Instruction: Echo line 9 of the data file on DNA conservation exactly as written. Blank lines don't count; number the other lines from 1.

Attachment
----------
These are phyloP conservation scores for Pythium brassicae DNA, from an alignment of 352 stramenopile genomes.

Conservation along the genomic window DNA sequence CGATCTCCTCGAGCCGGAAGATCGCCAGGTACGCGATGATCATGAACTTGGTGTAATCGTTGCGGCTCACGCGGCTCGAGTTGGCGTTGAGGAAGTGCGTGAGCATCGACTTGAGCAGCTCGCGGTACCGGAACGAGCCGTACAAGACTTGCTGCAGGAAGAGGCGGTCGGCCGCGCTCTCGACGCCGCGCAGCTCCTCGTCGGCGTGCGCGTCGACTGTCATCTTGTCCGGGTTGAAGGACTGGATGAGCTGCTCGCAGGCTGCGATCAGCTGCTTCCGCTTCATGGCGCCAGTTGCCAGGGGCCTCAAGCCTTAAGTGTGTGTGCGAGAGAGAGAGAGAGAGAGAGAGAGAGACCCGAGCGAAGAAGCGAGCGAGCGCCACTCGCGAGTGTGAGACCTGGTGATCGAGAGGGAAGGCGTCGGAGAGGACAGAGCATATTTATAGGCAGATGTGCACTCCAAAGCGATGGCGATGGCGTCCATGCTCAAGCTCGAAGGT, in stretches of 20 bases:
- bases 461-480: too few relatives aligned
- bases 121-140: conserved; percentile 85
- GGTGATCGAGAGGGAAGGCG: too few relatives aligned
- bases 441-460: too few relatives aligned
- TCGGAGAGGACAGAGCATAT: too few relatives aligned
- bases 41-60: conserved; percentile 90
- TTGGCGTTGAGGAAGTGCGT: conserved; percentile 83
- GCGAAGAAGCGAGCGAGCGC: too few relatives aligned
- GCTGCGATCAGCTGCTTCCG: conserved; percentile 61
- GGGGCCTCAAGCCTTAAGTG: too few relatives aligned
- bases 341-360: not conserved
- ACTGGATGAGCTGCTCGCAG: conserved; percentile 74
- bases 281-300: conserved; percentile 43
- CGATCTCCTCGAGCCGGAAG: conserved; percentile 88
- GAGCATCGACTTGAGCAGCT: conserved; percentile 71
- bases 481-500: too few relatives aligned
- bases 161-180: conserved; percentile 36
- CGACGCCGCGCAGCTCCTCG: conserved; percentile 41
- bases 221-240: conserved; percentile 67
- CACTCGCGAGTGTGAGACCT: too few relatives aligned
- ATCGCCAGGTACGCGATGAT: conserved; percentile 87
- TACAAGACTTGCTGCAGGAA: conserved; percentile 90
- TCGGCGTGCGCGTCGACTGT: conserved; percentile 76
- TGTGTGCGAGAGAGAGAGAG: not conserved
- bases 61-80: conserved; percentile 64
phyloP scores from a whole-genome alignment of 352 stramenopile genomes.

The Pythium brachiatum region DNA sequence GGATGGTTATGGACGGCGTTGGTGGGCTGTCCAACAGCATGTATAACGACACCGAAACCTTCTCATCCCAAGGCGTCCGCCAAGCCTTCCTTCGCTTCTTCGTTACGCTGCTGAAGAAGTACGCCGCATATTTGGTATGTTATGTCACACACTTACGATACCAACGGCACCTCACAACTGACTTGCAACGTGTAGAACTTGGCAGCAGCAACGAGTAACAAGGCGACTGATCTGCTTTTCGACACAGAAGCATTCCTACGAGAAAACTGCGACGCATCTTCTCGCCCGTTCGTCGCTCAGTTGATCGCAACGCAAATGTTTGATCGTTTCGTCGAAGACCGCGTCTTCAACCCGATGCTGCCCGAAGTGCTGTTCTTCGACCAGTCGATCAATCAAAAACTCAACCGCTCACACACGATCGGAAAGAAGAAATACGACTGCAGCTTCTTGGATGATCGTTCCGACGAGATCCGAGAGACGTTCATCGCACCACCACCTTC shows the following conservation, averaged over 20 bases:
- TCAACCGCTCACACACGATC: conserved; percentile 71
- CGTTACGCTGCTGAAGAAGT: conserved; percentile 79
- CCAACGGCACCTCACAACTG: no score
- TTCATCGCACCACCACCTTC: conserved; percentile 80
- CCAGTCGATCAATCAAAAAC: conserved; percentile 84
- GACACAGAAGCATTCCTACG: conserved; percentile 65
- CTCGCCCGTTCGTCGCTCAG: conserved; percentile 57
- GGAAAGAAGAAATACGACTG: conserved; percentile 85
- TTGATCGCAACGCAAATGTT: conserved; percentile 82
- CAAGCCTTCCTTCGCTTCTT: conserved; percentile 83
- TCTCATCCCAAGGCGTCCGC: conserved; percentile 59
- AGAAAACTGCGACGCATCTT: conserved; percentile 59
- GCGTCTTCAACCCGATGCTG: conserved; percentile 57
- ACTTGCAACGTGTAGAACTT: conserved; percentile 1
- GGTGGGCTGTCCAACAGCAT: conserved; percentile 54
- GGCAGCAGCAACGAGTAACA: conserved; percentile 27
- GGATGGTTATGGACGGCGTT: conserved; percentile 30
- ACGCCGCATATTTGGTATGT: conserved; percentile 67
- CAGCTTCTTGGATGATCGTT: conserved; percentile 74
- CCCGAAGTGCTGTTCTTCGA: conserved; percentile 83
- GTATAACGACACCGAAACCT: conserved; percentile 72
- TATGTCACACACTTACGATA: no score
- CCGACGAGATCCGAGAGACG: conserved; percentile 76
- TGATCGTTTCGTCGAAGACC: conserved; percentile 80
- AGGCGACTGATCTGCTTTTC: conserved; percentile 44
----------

- TTGGCGTTGAGGAAGTGCGT: conserved; percentile 83